Gallbladder Cancer Risk Factors
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What Are the Risk Factors for Gallbladder Cancer?
Although the exact causes of gallbladder cancer are unknown, certain factors may increase a person’s risk of developing gallbladder cancer. Frequently, these factors are related to chronic inflammation of the gallbladder. However, it is important to remember that having one or more gallbladder cancer risk factor does not guarantee a person will develop the disease.
Factors that may increase a person’s gallbladder cancer risks include:
- Gallstones – The leading gallbladder cancer risk factor is the presence of gallstones, which are found in over 75 percent of patients with gallbladder cancer. These hard, rock-like deposits can form from cholesterol and other substances found in the bile. Gallstones can block the flow of bile, and lead to chronic inflammation. However, gallstones are very common, particularly in middle-aged women, and most people with this condition do not develop gallbladder cancer.
- Female Gender – Gallbladder cancer occurs twice as frequently in women as in men, and this may be related to the increased frequency of gallstones and chronic inflammation.
- Obesity – Being overweight or obese is a risk factor for gallbladder cancer, and may be related to the increased risk for developing gallstones.
- Older Age – Gallbladder cancer occurs mainly in individuals over the age of 65, and the average age at diagnosis is 73.
- Ethnicity and Geography – Gallbladder cancer occurs more frequently in Mexican Americans and Native Americans, while African Americans are at the lowest risk. However, gallbladder cancer is less common in the United States compared with countries in Asia, Eastern Europe and South America.
- Porcelain Gallbladder - This is a condition where calcium deposits cover the wall of the gallbladder, and some but not all studies have suggested a link between this condition and the development of gallbladder cancer. There may be a link between chronic inflammation and the calcification of the gallbladder.
- Choledochal Cysts - Bile-filled cysts may develop along the common bile duct that leads from the gallbladder and liver to the small intestine. Sometimes the lining of the cysts may develop pre-cancerous cells, increasing the risk of cancer.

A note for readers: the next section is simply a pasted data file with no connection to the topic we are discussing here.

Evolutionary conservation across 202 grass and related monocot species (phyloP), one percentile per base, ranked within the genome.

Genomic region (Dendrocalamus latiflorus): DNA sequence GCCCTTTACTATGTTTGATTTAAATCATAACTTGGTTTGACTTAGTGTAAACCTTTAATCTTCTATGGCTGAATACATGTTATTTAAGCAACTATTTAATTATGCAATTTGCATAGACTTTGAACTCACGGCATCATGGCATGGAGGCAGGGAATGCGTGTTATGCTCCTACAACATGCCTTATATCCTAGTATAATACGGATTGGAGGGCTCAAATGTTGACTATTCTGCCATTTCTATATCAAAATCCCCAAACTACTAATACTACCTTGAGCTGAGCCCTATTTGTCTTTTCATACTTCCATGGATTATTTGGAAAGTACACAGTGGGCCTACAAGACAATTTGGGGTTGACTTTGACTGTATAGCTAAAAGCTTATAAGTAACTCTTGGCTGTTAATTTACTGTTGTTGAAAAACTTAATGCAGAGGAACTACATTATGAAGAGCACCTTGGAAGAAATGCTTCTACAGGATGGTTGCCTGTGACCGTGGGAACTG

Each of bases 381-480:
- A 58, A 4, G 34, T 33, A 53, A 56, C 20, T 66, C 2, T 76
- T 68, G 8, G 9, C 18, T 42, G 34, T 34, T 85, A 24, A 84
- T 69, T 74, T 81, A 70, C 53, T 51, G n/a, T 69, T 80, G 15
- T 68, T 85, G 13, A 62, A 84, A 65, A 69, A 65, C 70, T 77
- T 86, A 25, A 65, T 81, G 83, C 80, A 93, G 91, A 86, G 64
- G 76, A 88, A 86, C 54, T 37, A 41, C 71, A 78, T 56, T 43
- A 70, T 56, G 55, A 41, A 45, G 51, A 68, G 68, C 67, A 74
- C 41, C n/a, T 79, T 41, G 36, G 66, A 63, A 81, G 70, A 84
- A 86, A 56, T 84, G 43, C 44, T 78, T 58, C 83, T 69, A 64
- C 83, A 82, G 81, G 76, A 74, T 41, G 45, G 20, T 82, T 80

- Bile Duct Abnormalities - Other conditions that cause the bile duct to backup or result in inflammation of the gallbladder may also be potential risk factors.
- Gallbladder Polyps – These are abnormal growths that form on the gallbladder. They may be caused by cholesterol deposits or by inflammation. Larger polyps (bigger than a centimeter) have a greater chance of being cancerous, and doctors often recommend removing the gallbladder when larger polyps are found.
- Chemical Exposure - Some studies have shown that exposure to certain industrial chemicals, particularly those used in the rubber and textile industries, may be linked to an increased risk of gallbladder cancer. However, the link is not certain, and more research is needed.
- Typhoid – Individuals with a chronic salmonella infection, which is the bacterium that causes typhoid, may be at increased risk for gallbladder cancer, but this is rare in the United States.
- Family History – Although the genetic cause is unknown, the risk of gallbladder cancer seems to increase in families with a history of the disease.
NOTE: Anything that increases your risk of getting a disease is called a risk factor. Having a risk factor does not mean that you will get cancer. Not having risk factors doesn’t mean that you will not get cancer. If you think you may be at risk, you should discuss it with your doctor.
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